On behalf of the child I was who remembers how good and right and whole the world felt when I received my parents’ full, sober attention, please consider not answering that phone. Please consider a vacation with your children with no distractions, when you can have lazy days for conversations that unfold in no hurry, when a daughter can pretend to read a book while sitting by the pool, when she is actually not reading at all but only savoring the sound of her father turning pages in the deck chair next to her.

These are the only days we get. Don’t miss one.

 

 

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Our Mission, Should We Choose To Accept It

 

I (mostly) lurk on a closed Facebook Page for self-identified progressive Christians because reading people’s posts keeps me focused on evangelical UUism. My God, how I pray for a day when we can evangelize for participation in a truly inclusive, vibrant and mature faith. These people are just a few of the many I am convinced are waiting for us to live into what we keep claiming to be.  I have lifted a few testimonials off of Facebook to similarly inspire my fellow UUs who are gathering right now for our annual convention in Providence, RI:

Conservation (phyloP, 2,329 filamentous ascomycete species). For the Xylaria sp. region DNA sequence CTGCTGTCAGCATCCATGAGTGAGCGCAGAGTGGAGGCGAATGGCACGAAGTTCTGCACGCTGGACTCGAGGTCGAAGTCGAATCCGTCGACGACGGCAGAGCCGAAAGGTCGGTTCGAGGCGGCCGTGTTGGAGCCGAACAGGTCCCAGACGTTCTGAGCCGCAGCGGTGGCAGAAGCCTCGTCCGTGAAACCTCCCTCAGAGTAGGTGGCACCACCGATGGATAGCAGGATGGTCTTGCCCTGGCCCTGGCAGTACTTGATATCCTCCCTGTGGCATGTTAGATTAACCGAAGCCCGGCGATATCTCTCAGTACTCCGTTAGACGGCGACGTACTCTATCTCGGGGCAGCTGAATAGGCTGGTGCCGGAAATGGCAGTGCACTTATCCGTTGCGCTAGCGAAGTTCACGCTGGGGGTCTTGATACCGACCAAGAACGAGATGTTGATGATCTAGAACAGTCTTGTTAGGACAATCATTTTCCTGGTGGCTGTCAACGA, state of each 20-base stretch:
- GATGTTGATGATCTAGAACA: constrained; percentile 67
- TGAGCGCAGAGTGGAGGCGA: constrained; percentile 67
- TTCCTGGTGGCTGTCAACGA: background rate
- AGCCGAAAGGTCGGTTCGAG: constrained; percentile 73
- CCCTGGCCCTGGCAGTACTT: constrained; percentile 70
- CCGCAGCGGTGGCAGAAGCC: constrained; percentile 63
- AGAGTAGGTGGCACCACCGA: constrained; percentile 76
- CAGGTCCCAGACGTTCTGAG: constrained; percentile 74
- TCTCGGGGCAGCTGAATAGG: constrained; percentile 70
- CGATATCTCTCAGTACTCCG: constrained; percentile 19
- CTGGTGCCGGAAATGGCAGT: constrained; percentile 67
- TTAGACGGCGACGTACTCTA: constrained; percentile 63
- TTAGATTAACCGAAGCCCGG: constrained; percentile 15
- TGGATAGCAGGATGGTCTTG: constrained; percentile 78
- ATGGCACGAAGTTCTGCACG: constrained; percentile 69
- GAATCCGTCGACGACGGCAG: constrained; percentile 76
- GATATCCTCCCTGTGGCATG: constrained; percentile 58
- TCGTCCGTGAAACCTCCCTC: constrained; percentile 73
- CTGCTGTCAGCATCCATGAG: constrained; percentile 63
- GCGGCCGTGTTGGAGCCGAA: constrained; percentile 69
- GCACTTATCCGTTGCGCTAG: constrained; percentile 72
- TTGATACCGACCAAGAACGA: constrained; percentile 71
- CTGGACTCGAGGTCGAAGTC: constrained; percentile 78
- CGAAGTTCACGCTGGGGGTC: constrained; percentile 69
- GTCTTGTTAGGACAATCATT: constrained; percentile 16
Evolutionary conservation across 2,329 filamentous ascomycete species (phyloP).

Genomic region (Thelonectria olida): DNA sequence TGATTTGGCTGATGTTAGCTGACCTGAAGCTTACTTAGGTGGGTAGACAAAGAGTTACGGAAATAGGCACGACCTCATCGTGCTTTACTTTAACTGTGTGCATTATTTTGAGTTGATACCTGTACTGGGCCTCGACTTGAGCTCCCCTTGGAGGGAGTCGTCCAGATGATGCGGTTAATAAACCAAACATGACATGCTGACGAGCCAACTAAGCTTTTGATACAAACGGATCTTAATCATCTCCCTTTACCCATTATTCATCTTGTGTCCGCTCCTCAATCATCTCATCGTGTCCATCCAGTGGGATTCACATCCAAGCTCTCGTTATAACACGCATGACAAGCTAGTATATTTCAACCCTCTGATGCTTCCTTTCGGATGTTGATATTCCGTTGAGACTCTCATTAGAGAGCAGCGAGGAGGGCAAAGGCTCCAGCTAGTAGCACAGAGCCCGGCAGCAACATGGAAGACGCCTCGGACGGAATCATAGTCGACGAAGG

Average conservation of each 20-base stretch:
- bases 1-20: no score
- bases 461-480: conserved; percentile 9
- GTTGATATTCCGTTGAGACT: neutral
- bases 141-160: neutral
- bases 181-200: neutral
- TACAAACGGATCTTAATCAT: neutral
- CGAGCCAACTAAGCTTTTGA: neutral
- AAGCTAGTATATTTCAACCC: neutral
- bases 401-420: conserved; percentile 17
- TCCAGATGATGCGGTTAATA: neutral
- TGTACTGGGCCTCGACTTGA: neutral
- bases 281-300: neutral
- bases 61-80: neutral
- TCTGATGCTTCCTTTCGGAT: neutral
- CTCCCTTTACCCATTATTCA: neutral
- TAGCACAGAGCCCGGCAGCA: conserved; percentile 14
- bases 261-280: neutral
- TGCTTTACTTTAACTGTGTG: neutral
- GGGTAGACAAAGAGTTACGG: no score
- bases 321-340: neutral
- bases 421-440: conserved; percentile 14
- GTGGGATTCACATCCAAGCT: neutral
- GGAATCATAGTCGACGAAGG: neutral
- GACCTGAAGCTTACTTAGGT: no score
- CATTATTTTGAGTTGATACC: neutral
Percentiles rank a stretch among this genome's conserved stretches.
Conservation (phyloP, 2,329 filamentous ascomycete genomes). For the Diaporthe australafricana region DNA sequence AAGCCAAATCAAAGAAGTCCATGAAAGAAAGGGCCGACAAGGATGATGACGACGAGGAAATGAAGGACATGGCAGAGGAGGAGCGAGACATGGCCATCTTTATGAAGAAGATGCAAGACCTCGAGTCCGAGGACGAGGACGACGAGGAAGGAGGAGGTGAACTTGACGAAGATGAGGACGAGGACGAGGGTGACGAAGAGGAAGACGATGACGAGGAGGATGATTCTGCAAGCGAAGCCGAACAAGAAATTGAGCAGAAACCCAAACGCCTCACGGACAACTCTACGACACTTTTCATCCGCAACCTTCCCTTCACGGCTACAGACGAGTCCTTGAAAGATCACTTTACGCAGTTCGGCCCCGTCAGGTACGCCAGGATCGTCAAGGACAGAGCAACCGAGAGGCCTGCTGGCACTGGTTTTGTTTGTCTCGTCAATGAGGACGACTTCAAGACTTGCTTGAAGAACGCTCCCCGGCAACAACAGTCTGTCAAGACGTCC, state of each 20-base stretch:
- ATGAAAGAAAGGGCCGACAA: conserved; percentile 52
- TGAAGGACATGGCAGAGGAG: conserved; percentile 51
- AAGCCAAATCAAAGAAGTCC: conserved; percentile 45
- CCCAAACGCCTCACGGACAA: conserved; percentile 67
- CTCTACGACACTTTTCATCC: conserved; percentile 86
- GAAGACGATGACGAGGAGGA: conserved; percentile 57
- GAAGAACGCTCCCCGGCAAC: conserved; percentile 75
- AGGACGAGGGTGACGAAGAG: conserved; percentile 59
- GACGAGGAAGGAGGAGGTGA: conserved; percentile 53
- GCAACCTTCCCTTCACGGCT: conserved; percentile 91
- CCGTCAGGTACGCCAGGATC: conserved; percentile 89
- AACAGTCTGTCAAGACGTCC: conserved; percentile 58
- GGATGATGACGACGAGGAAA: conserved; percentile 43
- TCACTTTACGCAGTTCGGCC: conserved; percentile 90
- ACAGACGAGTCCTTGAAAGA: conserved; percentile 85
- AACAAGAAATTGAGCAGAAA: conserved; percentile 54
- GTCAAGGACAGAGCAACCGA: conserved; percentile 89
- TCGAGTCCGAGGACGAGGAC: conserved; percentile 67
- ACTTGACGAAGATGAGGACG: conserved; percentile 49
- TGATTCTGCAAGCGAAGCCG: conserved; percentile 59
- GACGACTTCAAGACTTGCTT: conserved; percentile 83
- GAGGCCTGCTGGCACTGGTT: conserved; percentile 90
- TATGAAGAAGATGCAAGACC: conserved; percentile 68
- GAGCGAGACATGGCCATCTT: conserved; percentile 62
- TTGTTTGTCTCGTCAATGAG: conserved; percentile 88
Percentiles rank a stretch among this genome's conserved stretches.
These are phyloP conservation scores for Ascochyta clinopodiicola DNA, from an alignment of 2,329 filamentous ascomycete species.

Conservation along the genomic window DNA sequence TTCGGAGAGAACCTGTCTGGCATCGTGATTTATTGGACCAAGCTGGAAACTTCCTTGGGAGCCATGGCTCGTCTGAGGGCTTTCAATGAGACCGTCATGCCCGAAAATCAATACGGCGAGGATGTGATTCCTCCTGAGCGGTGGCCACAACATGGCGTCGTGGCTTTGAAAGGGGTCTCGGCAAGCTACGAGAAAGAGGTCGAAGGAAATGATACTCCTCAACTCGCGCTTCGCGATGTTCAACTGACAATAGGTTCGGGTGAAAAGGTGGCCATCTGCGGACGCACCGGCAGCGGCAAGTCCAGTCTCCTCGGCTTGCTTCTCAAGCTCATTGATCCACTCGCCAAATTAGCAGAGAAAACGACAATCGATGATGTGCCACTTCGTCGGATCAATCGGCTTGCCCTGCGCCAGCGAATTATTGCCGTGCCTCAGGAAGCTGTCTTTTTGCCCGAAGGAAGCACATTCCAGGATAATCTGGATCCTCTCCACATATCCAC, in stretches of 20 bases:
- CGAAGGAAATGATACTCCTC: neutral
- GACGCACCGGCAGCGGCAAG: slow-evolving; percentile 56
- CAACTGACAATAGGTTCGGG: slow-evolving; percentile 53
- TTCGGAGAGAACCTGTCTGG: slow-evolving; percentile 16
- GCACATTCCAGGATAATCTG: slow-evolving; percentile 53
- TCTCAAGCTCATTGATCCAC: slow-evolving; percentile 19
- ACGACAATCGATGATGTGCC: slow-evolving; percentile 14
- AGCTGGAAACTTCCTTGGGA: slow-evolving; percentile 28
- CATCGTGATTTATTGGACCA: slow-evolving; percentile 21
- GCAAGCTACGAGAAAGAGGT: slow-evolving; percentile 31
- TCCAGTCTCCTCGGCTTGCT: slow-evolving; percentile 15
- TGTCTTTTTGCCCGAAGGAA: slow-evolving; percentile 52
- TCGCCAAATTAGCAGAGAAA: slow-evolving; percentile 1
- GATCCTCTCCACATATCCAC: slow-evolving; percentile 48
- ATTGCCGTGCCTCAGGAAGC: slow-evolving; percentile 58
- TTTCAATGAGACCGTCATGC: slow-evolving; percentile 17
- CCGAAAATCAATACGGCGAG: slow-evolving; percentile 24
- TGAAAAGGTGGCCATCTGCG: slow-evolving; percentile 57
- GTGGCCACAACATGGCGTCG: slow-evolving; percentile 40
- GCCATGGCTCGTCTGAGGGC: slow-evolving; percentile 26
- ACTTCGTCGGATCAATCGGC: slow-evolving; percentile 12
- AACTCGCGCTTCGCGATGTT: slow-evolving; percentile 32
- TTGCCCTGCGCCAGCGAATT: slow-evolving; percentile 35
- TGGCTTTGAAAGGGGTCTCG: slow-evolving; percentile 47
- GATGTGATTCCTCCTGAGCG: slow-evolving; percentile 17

This first note came as a post on my personal Wall:

I just found out that because I don’t literally believe in bearded old guy in the sky I’m considered an atheist. Prlprlrlrl! ( Bronx cheer…) Why are there no churches for those of us who experience “God” in all things? I want to go to church! But there are no churches that “get it”. I can’t even begin to follow the concept of the trinity, it seems pointless. Churches are dying because they don’t/can’t/won’t accept that God is apprehended differently now. I am Not an atheist! God is immanent in my life. I want to celebrate this, without the crippling effects of dogma. Soo, thanks for listening.